Col Nicholl has been driving for 34 years and says he still gets excited when he drives his 1999 10th Anniversary Edition MX5, which he says has become one of the most sort after models since the MX5’s inception in 1989. Col’s is one of 150 sold here and was packed with special features like Innocent Blue Mica paint, black leather/blue suede interior, Bilstein suspension; tower strut brace; ABS; six-speed gearbox, polished alloy wheels, blue soft-top, etc.

Kristian Curcio is the proud owner of a 2002 MX5 with 52,000 km on the clock. He bought it one year ago after taking one for a test drive and noticing the perfect balance and road holding, and the magnificent gearbox. The power is not great, but it is very nippy especially when run on 98 RON fuel. It says it looks great and he’s happy with the fuel economy.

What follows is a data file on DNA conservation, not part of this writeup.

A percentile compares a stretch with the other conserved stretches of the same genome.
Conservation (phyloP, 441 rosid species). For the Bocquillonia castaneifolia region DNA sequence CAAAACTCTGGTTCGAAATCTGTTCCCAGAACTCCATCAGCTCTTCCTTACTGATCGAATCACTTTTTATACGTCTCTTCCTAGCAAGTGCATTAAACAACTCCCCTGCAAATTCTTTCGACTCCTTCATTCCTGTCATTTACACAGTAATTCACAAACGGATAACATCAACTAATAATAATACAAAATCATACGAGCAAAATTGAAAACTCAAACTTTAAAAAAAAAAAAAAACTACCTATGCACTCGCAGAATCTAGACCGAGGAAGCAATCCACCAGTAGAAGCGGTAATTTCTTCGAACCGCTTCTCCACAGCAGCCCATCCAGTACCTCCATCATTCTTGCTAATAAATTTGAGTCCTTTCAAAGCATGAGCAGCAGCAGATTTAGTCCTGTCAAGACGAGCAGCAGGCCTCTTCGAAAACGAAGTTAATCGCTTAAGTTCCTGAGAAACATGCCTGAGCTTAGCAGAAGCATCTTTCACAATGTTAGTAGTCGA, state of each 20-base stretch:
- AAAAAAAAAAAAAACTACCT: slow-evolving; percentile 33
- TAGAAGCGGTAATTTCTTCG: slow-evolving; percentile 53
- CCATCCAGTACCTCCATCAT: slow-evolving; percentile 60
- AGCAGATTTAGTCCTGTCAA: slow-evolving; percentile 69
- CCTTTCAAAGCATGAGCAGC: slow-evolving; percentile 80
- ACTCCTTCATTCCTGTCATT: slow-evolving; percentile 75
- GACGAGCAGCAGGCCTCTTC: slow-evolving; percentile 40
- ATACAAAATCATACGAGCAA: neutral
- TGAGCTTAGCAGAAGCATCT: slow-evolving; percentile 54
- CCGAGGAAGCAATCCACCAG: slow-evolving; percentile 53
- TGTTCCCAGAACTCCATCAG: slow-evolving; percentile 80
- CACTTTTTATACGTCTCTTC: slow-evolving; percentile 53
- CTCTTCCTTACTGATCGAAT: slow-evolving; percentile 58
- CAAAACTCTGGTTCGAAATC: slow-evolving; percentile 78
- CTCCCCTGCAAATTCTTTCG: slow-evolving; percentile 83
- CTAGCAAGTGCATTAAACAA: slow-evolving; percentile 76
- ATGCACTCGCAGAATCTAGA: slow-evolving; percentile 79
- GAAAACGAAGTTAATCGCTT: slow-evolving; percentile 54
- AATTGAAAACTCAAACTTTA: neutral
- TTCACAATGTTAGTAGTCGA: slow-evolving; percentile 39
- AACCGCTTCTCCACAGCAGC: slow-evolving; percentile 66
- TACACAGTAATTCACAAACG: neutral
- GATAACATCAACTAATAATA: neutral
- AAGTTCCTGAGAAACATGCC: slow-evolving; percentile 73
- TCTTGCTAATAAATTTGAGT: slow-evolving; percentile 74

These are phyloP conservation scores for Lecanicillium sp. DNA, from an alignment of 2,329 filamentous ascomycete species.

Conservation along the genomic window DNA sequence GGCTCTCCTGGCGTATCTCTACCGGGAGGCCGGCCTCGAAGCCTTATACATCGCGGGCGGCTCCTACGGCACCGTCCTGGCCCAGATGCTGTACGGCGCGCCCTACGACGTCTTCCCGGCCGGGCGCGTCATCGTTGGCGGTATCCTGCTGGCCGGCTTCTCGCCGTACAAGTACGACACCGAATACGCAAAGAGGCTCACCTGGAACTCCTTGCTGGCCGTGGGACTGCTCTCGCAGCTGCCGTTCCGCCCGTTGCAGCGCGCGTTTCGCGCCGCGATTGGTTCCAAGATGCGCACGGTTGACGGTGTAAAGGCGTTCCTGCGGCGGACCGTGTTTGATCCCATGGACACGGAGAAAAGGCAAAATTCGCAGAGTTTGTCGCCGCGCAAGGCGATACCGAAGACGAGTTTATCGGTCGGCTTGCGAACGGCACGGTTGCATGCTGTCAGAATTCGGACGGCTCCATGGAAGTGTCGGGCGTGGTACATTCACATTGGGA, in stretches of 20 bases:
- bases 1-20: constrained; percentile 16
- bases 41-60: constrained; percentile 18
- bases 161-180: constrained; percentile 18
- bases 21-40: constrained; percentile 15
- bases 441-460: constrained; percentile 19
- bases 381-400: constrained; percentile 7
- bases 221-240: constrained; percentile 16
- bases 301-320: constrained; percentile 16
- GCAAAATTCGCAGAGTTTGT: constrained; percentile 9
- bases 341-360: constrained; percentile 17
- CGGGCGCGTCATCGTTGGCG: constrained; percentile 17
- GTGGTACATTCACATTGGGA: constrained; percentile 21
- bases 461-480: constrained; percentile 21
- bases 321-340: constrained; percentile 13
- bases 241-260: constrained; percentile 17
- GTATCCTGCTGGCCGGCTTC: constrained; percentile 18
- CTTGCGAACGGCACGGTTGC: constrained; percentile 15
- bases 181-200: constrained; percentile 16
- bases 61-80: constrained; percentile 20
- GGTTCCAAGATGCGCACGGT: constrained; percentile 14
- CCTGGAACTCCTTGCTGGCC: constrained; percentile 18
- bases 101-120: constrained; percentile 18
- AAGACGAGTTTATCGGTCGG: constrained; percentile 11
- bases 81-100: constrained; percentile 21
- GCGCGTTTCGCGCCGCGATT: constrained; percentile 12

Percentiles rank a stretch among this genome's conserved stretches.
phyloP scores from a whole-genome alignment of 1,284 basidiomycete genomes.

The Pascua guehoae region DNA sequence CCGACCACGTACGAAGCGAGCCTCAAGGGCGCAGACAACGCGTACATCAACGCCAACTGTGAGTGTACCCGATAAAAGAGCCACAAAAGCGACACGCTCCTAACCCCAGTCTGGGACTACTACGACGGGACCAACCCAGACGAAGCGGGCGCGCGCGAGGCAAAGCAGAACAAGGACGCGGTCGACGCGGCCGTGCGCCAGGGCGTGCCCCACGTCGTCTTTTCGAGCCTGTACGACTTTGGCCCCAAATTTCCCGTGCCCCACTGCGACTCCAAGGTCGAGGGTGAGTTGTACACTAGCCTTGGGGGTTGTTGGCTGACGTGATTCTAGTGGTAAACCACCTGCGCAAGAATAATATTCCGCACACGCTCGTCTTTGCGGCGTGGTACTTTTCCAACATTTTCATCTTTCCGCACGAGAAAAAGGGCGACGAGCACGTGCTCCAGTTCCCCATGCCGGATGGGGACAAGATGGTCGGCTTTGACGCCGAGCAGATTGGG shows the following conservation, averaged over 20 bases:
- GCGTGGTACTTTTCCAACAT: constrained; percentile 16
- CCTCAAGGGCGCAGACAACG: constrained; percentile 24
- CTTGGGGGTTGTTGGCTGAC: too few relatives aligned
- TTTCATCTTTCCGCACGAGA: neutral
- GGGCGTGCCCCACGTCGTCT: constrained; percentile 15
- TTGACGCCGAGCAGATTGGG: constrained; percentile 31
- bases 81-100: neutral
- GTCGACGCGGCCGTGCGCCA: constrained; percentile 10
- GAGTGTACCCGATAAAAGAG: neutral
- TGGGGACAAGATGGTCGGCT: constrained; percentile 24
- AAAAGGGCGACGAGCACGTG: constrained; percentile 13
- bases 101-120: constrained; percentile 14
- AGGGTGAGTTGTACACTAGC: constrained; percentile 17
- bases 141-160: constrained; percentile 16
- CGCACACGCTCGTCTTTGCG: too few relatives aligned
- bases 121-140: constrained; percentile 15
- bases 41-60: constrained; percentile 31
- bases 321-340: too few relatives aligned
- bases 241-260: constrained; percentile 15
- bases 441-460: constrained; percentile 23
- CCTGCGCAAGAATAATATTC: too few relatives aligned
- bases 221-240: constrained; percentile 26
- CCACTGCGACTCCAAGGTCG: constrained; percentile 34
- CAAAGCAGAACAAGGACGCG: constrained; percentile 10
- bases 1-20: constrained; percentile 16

• modifications that suggest motor sport use

• generally robust and reliable mechanically

• avoid grey imports with an unknown history

• great handling

• modest, but adequate power

• small cockpit can be tight

• tiny boot

• cute head turning looks


The perfect tonic after a boring day in the office, the MX-5 is what sports car motoring is all about.




Year Price From Price To
2005 $4,400 $10,230
2004 $4,100 $9,020
2003 $3,600 $8,580
2002 $3,600 $8,360
2001 $3,600 $6,270
2000 $3,600 $6,600
1999 $3,700 $6,710
1998 $3,700 $6,380

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(base) 1.8L, ULP, 5 SP MAN $3,700 – 6,050 1998 Mazda MX-5 1998 (base) Pricing and Specs
Graham Smith
Contributing Journalist